Spending most of my childhood summers near the mangrove swamp, I find the smell of sulfide in the water sample coming up from the abyss on each Alvin dive strangely familiar. On this cruise, I perform a number of on-board chemical analyses on the vent fluid samples (including concentrations for ammonia and sulfide) and collect samples to bring to the lab back in Woods Hole.
On most days, the routine is more or less the same. Alvin surfaces in the late afternoon and we retrieve the Major samplers (which we use for collecting vent fluids) after the submersible is on deck. My Hydro Lab teammates and I carefully sample from these samplers one by one. We keep good notes on the white board for the parameters we measure like pH and salinity. These two measurements, despite sounding seemingly basic, can tell us so much about the water we sample. In most low-temperature samples (like those of less than 30°C in situ temperatures), they have very similar salinity to that of the bottom seawater (35-37 parts per thousand: 35-37 gram of salt in 1kg of seawater solution) simply because they have a lot of seawater mixed in it. Their pH values ranges between 5 and 6 (like those of black coffee or milk) On the other hand, the high-temperature vent fluids from the black smokers which have in situ temperature as high as 360°C tend to have lower salinity and also a lower pH of 3-4 (like those of tomato juice or vinegar).
After the pH and salinity measurements are made we proceed with taking samples for other analyses including sulfide and ammonia. Hydrogen sulfide is the chemical that gives the vent fluid a distinctive rotten egg smell, which permeates the entire Hydro Lab. Disgusting to most of us, this smelly sulfide however is a good source of chemical energy for many microbes inhibiting around the hydrothermal vents. They can harvest the energy stored within sulfide for their growth and metabolisms. Similarly, some microbes can also utilize ammonia in the similar manner. As a PhD student, I am particularly interested in the production and fate of ammonia in the hydrothermal vent fluids by looking at the nitrogen isotope ratios in different nitrogen-bearing ions and compounds.
Prior to participating on this cruise, I had worked with the water samples collected by other scientists. So I had very limited knowledge of the processes and hard work that go into the sample collection. Of course, getting to work in the Major Sampler team and getting a dive in the famous Alvin changed all that. I was a starboard observer on Dive#4901 on May 4, 2017. I first learned about Alvin in my undergrad Biological Oceanography class many years back, so it was unimaginable that I would get a chance to ride in it as a PhD student. All that I learned about light in the ocean was experienced first hand as we made a descent down. Looking out of the porthole, I observe the water turned from the light shades of blue to the darker hues as we exit the photic (i.e., well-lit) zone of the water. Jellies are everywhere until we hit the layer called oxygen minimum zone, which at least in this part of the ocean is completely devoid of oxygen. Once we made it out of those depths, the dark water was decorated with the sparkles of bioluminescence (an absolute sight to see).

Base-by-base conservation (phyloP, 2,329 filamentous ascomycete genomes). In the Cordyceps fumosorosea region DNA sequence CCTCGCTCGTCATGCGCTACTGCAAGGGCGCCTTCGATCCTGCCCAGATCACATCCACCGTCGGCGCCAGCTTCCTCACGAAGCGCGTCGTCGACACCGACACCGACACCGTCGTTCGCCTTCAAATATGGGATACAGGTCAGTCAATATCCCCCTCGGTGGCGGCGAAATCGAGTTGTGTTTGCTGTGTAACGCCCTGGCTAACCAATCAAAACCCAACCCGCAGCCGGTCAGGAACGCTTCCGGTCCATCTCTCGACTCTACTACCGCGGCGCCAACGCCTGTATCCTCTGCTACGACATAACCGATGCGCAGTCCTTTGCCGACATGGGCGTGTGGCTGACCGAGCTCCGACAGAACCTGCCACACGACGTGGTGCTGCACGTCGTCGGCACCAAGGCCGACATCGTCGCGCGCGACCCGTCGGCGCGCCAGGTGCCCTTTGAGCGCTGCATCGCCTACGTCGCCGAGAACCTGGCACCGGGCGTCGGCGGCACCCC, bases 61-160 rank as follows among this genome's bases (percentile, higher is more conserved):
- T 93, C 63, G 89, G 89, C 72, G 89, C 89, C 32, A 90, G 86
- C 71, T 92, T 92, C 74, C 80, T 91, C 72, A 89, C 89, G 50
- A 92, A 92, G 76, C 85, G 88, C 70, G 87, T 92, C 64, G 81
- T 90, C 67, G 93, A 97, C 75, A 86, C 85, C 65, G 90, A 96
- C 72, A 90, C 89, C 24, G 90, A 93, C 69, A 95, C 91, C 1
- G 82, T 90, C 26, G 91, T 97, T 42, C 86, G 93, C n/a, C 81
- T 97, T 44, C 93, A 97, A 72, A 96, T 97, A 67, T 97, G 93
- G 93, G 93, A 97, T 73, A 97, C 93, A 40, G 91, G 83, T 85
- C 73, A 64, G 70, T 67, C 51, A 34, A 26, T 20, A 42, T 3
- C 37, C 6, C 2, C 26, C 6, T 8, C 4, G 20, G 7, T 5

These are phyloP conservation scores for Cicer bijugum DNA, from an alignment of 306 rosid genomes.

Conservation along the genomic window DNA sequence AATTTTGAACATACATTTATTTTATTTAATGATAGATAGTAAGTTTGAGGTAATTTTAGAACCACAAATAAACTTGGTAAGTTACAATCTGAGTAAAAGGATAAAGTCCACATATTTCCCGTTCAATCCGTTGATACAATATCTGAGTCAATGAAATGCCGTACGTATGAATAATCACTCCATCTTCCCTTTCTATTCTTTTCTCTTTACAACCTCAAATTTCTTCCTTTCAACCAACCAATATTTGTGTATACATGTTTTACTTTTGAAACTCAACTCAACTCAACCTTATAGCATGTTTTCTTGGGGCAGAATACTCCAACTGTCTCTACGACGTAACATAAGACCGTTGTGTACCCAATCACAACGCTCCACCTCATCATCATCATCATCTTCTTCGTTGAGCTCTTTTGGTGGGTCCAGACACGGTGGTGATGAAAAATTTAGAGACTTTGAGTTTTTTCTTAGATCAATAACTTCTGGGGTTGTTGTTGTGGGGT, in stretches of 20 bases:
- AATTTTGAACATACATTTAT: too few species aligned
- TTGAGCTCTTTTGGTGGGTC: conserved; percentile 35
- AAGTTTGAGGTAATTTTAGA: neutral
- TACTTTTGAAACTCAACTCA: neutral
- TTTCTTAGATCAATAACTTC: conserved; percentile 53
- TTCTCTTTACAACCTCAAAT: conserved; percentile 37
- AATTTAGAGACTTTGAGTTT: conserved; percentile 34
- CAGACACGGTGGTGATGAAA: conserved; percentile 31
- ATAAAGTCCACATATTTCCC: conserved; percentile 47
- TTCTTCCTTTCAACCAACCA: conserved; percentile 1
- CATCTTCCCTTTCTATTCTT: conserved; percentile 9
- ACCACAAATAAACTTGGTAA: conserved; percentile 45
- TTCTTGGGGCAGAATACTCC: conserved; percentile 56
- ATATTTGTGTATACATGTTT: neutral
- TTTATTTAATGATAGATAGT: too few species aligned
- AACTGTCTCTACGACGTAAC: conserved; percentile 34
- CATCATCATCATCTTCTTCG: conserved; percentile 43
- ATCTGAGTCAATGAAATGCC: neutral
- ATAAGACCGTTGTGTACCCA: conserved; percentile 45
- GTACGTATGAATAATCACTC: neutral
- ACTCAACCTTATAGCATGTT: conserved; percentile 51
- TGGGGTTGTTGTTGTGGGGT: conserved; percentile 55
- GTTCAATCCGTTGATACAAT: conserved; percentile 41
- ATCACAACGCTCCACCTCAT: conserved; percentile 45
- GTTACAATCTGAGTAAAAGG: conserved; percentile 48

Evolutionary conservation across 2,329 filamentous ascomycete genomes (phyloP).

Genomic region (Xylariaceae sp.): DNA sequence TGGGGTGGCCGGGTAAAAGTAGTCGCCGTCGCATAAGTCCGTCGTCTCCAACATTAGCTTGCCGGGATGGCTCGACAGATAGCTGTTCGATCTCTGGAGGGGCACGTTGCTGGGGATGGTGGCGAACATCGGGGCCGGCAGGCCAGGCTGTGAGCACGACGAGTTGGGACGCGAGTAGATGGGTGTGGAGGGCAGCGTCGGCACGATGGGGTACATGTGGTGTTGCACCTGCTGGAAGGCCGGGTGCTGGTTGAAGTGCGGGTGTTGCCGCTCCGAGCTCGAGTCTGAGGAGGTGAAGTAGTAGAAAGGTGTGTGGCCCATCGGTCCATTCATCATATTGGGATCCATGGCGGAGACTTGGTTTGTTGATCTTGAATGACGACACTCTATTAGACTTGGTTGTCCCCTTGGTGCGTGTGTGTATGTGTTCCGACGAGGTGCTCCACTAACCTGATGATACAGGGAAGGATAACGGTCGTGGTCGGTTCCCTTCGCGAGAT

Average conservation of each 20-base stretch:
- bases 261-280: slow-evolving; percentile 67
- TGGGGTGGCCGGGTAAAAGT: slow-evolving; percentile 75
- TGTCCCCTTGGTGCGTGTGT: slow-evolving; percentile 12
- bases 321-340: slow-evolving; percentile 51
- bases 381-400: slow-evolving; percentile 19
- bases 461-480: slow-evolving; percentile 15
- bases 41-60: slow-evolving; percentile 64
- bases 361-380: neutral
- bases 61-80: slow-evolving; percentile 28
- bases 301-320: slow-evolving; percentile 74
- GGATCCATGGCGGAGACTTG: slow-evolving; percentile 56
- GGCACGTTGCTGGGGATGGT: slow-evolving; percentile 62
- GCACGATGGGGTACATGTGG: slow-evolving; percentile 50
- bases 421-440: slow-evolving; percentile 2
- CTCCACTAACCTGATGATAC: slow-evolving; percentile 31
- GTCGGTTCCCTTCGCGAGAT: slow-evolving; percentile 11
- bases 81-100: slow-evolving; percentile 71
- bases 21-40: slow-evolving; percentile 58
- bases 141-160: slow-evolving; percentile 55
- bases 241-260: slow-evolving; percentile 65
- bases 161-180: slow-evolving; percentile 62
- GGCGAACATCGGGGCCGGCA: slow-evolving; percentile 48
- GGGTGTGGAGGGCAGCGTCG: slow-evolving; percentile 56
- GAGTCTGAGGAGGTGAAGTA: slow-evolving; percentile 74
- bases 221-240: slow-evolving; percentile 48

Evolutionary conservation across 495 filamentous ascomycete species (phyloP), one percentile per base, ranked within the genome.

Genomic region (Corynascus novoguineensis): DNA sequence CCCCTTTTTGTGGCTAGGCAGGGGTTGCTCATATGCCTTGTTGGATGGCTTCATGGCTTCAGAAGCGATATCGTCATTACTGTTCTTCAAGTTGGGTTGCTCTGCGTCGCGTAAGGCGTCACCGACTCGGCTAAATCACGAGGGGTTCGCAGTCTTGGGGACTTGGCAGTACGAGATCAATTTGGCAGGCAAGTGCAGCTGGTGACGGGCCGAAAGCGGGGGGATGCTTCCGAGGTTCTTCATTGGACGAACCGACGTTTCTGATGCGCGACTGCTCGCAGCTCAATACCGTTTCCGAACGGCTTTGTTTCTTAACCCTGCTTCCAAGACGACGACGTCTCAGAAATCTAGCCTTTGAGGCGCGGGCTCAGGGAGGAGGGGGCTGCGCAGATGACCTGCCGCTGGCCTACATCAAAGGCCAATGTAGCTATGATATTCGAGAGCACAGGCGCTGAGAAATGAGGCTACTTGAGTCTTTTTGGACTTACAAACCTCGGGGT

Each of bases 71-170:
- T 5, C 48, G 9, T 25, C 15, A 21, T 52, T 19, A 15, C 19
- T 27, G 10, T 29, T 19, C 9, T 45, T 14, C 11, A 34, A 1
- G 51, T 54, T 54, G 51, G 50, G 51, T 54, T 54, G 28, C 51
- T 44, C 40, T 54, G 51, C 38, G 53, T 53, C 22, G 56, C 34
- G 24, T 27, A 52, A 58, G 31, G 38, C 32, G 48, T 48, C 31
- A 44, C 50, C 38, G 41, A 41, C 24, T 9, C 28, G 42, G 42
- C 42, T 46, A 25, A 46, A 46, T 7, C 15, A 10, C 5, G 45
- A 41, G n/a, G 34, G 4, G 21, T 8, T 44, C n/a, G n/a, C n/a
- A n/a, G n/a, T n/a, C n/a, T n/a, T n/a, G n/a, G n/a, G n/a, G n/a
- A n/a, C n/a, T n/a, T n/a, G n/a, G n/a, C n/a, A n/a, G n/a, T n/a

We had a long list of what we needed to accomplish on this dive including releasing our large volume pump back to the surface, deploying our Vent-SID, taking water samples with Major Samplers, and investigating the crab traps and microbial colonizers; all of which were masterfully executed with ease by our seasoned Alvin pilot, Pat Hickey. We spent quite a bit of time around black smokers at the sites called Bio9 and Biovent. I had seen the photos of these stunning structures numerous times before, but nothing remotely compared to what I observed with my own eyes from Alvin; truly a spectacle they are. The sheer number of animals around the vents is also amazing. It was such a stark difference seeing merely a couple of them here and there off axis compared to vast expanse of mussel beds and giant tubeworm patches.
As a bonus to our dive since we managed to accomplish all tasks on the list relatively early, we decided to travel further north to a site called Hobbit Hole. Yes, the site has a structure similar to those you have probably seen from the Lord of the Ring movie: a big hole in the basaltic rock. We scouted around for a little bit for some warm spots of diffuse flows before we made our way back to the surface.
Before I sign off, I would like to thank the Alvin Team, the crew of R/V Atlantis and of course our Chief Scientist, Stefan Sievert, for such an amazing experience to be on this cruise and of course to be an observer in an Alvin Dive. My oceanographer’s dream had come true.